Keith also demonstrates how Vietnamese Catholics contributed to a new, ‘modern’ political consciousness and nationalism. In other parts of Catholic Vietnam, Keith describes Catholic political consciousness as tied to the rise of a modern national culture. Writers contrasted the often ambiguous and all encompassing adjective ‘modern’ with ‘traditional,’ as a way to make social and cultural critiques. Keith demonstrates how the formation of the national Vietnamese Catholic Church coincided with debates on modernity and political identities, or within a phenomenon Keith terms as ‘religious modernity.’
David G. Marr was born in 1937 and in his lifetime completed service in the marine corps, intelligence agency, and Vietnam (1962). He completed his MA and Ph.D. in History at UC Berkeley (1968) under the guidance of Chinese historian Joseph Levenson. Marr also contributed to Vietnam Today and the Indochina Resource center, an activist resource center. Marr currently is an emeritus Professor at the College of Asia and the Pacific at Australian National University. He is the author of multiple important monographs and articles for the field of Vietnamese hsitory:
Vietnamese Anticolonialism 1885-1925, University of California Press, 1971
Vietnamese Tradition on Trial, 1920-1945, University of California Press, 1981.
Vietnam. World Bibliographical Series, vol.147, Clio Press, 1992.
Vietnam 1945: The Quest for Power, University of California Press, 1995.
Vietnam: State, War, and Revolution (1945–1946) University of California Press, 2013
Hue-Tam Ho Tai argues that the 1920’s and 1930’s witnessed the formation of a particular strain of reaction to the colonial status quo. Hue-Tam coins the term Vietnamese ‘radicalism’ defined as “an essentially non-ideological current of reaction, both to colonial rule and to native accommodation to that rule, the chief characteristics of which were iconoclasm and the marriage of the personal and the political.” Characterizing radicalism as an ‘individualist’ phase of revolution, Hue-Tam thus connects the national struggle for independence with an individual’s anarchical emancipation from tradition and social institutions. Described as the yearning for new personal and collective forms of expression, radicalism was the “political mood” and also a form of cultural politics of the 1920’s and 1930’s generation of students. Hue-Tam locates the emergence of radicalism among a specific generation of Vietnamese intellectuals—mostly urban, French or French colonial educated, youth who came of age in the political climate of the 1920’s and expressed themselves through student strikes, associations, and newspapers.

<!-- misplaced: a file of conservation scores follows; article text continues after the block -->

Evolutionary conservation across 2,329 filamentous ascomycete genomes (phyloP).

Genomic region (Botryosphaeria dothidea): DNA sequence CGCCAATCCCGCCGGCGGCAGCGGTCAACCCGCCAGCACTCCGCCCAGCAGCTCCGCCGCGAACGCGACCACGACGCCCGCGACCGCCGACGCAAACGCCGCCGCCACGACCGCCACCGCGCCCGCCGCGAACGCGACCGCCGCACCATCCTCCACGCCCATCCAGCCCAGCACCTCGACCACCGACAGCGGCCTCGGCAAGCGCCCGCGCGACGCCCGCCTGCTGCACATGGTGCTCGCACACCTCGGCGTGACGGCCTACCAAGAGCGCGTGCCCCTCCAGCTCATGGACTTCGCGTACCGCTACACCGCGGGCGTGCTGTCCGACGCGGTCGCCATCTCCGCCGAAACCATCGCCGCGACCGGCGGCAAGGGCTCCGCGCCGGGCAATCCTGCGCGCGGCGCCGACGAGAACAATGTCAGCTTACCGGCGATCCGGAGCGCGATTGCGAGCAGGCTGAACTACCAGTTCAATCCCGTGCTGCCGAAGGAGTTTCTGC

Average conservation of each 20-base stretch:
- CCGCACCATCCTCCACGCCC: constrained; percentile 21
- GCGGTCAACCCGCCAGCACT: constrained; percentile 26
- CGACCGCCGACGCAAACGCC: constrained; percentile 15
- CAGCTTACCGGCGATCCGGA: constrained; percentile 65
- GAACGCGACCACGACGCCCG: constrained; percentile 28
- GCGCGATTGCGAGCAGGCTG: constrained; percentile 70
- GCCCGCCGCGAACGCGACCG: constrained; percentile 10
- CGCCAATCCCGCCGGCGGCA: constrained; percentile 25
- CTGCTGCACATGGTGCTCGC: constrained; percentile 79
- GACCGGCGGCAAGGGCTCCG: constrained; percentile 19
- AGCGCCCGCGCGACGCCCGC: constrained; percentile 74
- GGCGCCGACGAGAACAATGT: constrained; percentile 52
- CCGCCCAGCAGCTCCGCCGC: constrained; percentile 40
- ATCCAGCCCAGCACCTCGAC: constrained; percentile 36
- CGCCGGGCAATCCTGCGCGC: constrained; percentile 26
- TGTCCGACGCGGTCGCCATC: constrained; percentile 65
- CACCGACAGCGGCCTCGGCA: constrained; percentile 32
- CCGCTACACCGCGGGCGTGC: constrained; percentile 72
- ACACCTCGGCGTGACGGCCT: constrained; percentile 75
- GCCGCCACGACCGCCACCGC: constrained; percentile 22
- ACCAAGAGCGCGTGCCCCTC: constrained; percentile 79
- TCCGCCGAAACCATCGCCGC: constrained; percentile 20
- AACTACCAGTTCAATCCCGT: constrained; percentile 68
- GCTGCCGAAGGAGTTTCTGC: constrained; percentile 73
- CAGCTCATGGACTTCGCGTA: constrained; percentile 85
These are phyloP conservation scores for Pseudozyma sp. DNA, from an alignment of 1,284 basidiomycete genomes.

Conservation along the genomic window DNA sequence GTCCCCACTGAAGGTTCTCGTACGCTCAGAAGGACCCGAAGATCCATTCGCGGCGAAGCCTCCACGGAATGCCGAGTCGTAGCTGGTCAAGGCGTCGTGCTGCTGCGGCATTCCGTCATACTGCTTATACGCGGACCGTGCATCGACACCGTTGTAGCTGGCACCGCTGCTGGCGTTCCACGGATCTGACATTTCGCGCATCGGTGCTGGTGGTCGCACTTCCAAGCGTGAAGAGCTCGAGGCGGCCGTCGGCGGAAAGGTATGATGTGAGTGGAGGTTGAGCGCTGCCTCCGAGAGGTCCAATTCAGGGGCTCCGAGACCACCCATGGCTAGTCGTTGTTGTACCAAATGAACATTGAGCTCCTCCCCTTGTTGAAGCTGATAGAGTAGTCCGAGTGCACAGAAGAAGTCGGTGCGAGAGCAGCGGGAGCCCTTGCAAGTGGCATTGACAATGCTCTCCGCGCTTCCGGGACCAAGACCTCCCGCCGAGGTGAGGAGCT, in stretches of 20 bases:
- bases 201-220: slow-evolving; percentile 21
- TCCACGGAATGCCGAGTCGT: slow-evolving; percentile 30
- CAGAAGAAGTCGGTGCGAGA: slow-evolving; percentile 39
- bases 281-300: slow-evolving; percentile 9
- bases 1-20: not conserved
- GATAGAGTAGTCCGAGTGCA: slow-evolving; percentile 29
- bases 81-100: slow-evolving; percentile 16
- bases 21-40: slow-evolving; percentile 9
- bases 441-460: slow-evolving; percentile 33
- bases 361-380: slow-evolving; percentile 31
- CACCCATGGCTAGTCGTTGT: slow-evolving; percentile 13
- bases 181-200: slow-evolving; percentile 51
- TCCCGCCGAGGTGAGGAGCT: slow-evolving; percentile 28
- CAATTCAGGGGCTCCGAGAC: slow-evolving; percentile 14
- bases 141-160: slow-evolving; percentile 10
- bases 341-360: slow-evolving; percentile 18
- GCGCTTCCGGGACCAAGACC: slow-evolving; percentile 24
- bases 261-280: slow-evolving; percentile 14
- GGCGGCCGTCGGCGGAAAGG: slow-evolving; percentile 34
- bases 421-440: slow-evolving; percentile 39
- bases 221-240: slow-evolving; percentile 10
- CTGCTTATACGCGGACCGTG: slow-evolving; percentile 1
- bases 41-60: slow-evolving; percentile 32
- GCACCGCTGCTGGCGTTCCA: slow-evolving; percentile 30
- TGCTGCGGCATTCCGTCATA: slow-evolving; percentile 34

This was originally published as a book chapter in Nguyen, Cindy A. 2015. “‘A Xu/sou for the Students’: A Discourse Analysis of Vietnamese Student Migration to France in the Late Colonial Period”. In Transnational Migration and Asia: The Question of Return, edited by Michiel Baas, 135–56. Amsterdam University Press. http://www.jstor.org/stable/j.ctt1963142.11.
Below is an early proof version of my chapter:
“’A Xu/Sou for the Students:’
A Discourse Analysis of Vietnamese Student Migration to France in the Late Colonial Period”
Cindy A. Nguyen
This chapter examines the physical and emotional experience and representation of Vietnamese student migrants between metrópole and home within the first decades of the twentieth century. Amongst the circulation of ideas on civilization, individualism, and nationalism, newspaper debates questioned the meaning and role of ‘the student’ within a rapidly changing, modern and one-day independent Vietnamese nation. However, rather than assume colonial study as simply a producer of radical intelligentsia, this chapter considers how the discourse of ‘the student’ was shaped both by the obligation to return to Vietnam and the students’ rejection of that cultural world. For some individuals, civilizational discourse and the opportunity for education abroad was the emancipation from both family and outmoded social expectations. For others, this sense of individuality inherent within student migration, reified the feeling of apartness brought by physical distance and cultural estrangement. Through studying the rhetoric of sending Vietnamese abroad, this chapter demonstrates the symbolic power and responsibility that an educated youth carried in relation to shifting definitions of the home—both familial and national.